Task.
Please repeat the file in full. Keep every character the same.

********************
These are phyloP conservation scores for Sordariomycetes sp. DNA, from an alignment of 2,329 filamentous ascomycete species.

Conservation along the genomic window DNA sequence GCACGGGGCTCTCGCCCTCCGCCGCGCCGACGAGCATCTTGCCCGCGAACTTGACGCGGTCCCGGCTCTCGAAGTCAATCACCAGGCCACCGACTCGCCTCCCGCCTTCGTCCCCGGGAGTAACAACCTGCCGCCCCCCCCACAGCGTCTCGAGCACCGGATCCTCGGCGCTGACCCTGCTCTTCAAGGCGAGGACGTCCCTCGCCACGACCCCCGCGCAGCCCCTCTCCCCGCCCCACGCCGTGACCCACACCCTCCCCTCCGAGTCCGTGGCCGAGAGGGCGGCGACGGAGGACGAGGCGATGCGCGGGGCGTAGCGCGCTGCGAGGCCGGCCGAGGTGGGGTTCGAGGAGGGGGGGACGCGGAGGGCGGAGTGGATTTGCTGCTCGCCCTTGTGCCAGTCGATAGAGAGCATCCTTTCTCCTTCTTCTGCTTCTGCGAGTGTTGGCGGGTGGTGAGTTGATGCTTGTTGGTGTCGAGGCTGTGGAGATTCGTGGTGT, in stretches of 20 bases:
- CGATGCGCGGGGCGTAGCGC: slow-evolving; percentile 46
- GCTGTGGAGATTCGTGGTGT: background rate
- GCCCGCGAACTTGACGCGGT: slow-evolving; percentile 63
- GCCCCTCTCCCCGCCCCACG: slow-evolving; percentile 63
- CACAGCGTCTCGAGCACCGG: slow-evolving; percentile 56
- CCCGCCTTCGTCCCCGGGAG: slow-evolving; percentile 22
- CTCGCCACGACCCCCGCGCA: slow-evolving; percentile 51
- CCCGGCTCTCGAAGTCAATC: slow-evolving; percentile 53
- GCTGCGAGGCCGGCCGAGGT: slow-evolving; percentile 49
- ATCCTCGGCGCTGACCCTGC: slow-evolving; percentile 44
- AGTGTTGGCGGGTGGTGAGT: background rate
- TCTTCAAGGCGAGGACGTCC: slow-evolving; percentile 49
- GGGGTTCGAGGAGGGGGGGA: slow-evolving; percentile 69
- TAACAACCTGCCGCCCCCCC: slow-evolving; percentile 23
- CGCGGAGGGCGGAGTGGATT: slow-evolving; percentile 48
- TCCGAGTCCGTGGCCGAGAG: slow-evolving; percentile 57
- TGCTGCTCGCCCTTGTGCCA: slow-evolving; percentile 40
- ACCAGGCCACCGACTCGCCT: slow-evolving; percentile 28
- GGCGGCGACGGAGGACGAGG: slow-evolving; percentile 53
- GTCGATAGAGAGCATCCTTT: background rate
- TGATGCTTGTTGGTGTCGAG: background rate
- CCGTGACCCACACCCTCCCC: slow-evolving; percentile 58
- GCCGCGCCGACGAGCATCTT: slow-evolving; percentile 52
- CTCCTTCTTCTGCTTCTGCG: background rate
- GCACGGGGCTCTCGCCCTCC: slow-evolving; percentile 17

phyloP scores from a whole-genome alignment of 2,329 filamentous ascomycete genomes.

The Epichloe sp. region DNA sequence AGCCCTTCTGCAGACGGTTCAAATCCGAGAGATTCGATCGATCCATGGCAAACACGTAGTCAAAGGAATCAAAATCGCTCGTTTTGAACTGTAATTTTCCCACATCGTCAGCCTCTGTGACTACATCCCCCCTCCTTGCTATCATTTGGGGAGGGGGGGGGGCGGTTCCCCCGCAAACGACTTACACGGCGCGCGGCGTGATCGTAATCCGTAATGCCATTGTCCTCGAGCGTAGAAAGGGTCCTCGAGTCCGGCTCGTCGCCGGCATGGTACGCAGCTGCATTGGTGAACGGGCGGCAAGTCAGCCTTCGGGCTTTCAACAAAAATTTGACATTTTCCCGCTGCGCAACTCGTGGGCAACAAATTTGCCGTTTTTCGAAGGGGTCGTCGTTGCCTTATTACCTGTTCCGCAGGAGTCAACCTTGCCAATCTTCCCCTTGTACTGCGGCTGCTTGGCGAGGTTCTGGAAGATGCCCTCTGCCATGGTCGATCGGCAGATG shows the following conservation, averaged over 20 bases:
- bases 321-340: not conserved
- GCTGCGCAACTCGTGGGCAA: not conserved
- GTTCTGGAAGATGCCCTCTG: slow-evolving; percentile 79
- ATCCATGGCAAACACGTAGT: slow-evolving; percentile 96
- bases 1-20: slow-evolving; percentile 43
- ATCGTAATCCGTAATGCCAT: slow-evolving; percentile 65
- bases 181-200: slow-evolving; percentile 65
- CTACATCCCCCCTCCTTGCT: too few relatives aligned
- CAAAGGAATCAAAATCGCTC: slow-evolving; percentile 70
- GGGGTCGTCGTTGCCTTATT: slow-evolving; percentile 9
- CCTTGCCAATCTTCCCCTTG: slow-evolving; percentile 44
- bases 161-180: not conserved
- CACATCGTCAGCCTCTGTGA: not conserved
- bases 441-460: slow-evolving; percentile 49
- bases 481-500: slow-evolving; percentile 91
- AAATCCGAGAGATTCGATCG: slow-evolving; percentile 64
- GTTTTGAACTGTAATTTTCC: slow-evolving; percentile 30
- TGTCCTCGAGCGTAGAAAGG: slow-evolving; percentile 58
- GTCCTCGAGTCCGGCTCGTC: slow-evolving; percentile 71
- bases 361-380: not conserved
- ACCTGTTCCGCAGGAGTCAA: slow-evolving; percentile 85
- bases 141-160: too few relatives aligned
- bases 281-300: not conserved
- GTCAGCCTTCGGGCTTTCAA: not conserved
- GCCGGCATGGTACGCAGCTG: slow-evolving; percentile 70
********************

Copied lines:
These are phyloP conservation scores for Sordariomycetes sp. DNA, from an alignment of 2,329 filamentous ascomycete species.

Conservation along the genomic window DNA sequence GCACGGGGCTCTCGCCCTCCGCCGCGCCGACGAGCATCTTGCCCGCGAACTTGACGCGGTCCCGGCTCTCGAAGTCAATCACCAGGCCACCGACTCGCCTCCCGCCTTCGTCCCCGGGAGTAACAACCTGCCGCCCCCCCCACAGCGTCTCGAGCACCGGATCCTCGGCGCTGACCCTGCTCTTCAAGGCGAGGACGTCCCTCGCCACGACCCCCGCGCAGCCCCTCTCCCCGCCCCACGCCGTGACCCACACCCTCCCCTCCGAGTCCGTGGCCGAGAGGGCGGCGACGGAGGACGAGGCGATGCGCGGGGCGTAGCGCGCTGCGAGGCCGGCCGAGGTGGGGTTCGAGGAGGGGGGGACGCGGAGGGCGGAGTGGATTTGCTGCTCGCCCTTGTGCCAGTCGATAGAGAGCATCCTTTCTCCTTCTTCTGCTTCTGCGAGTGTTGGCGGGTGGTGAGTTGATGCTTGTTGGTGTCGAGGCTGTGGAGATTCGTGGTGT, in stretches of 20 bases:
- CGATGCGCGGGGCGTAGCGC: slow-evolving; percentile 46
- GCTGTGGAGATTCGTGGTGT: background rate
- GCCCGCGAACTTGACGCGGT: slow-evolving; percentile 63
- GCCCCTCTCCCCGCCCCACG: slow-evolving; percentile 63
- CACAGCGTCTCGAGCACCGG: slow-evolving; percentile 56
- CCCGCCTTCGTCCCCGGGAG: slow-evolving; percentile 22
- CTCGCCACGACCCCCGCGCA: slow-evolving; percentile 51
- CCCGGCTCTCGAAGTCAATC: slow-evolving; percentile 53
- GCTGCGAGGCCGGCCGAGGT: slow-evolving; percentile 49
- ATCCTCGGCGCTGACCCTGC: slow-evolving; percentile 44
- AGTGTTGGCGGGTGGTGAGT: background rate
- TCTTCAAGGCGAGGACGTCC: slow-evolving; percentile 49
- GGGGTTCGAGGAGGGGGGGA: slow-evolving; percentile 69
- TAACAACCTGCCGCCCCCCC: slow-evolving; percentile 23
- CGCGGAGGGCGGAGTGGATT: slow-evolving; percentile 48
- TCCGAGTCCGTGGCCGAGAG: slow-evolving; percentile 57
- TGCTGCTCGCCCTTGTGCCA: slow-evolving; percentile 40
- ACCAGGCCACCGACTCGCCT: slow-evolving; percentile 28
- GGCGGCGACGGAGGACGAGG: slow-evolving; percentile 53
- GTCGATAGAGAGCATCCTTT: background rate
- TGATGCTTGTTGGTGTCGAG: background rate
- CCGTGACCCACACCCTCCCC: slow-evolving; percentile 58
- GCCGCGCCGACGAGCATCTT: slow-evolving; percentile 52
- CTCCTTCTTCTGCTTCTGCG: background rate
- GCACGGGGCTCTCGCCCTCC: slow-evolving; percentile 17

phyloP scores from a whole-genome alignment of 2,329 filamentous ascomycete genomes.

The Epichloe sp. region DNA sequence AGCCCTTCTGCAGACGGTTCAAATCCGAGAGATTCGATCGATCCATGGCAAACACGTAGTCAAAGGAATCAAAATCGCTCGTTTTGAACTGTAATTTTCCCACATCGTCAGCCTCTGTGACTACATCCCCCCTCCTTGCTATCATTTGGGGAGGGGGGGGGGCGGTTCCCCCGCAAACGACTTACACGGCGCGCGGCGTGATCGTAATCCGTAATGCCATTGTCCTCGAGCGTAGAAAGGGTCCTCGAGTCCGGCTCGTCGCCGGCATGGTACGCAGCTGCATTGGTGAACGGGCGGCAAGTCAGCCTTCGGGCTTTCAACAAAAATTTGACATTTTCCCGCTGCGCAACTCGTGGGCAACAAATTTGCCGTTTTTCGAAGGGGTCGTCGTTGCCTTATTACCTGTTCCGCAGGAGTCAACCTTGCCAATCTTCCCCTTGTACTGCGGCTGCTTGGCGAGGTTCTGGAAGATGCCCTCTGCCATGGTCGATCGGCAGATG shows the following conservation, averaged over 20 bases:
- bases 321-340: not conserved
- GCTGCGCAACTCGTGGGCAA: not conserved
- GTTCTGGAAGATGCCCTCTG: slow-evolving; percentile 79
- ATCCATGGCAAACACGTAGT: slow-evolving; percentile 96
- bases 1-20: slow-evolving; percentile 43
- ATCGTAATCCGTAATGCCAT: slow-evolving; percentile 65
- bases 181-200: slow-evolving; percentile 65
- CTACATCCCCCCTCCTTGCT: too few relatives aligned
- CAAAGGAATCAAAATCGCTC: slow-evolving; percentile 70
- GGGGTCGTCGTTGCCTTATT: slow-evolving; percentile 9
- CCTTGCCAATCTTCCCCTTG: slow-evolving; percentile 44
- bases 161-180: not conserved
- CACATCGTCAGCCTCTGTGA: not conserved
- bases 441-460: slow-evolving; percentile 49
- bases 481-500: slow-evolving; percentile 91
- AAATCCGAGAGATTCGATCG: slow-evolving; percentile 64
- GTTTTGAACTGTAATTTTCC: slow-evolving; percentile 30
- TGTCCTCGAGCGTAGAAAGG: slow-evolving; percentile 58
- GTCCTCGAGTCCGGCTCGTC: slow-evolving; percentile 71
- bases 361-380: not conserved
- ACCTGTTCCGCAGGAGTCAA: slow-evolving; percentile 85
- bases 141-160: too few relatives aligned
- bases 281-300: not conserved
- GTCAGCCTTCGGGCTTTCAA: not conserved
- GCCGGCATGGTACGCAGCTG: slow-evolving; percentile 70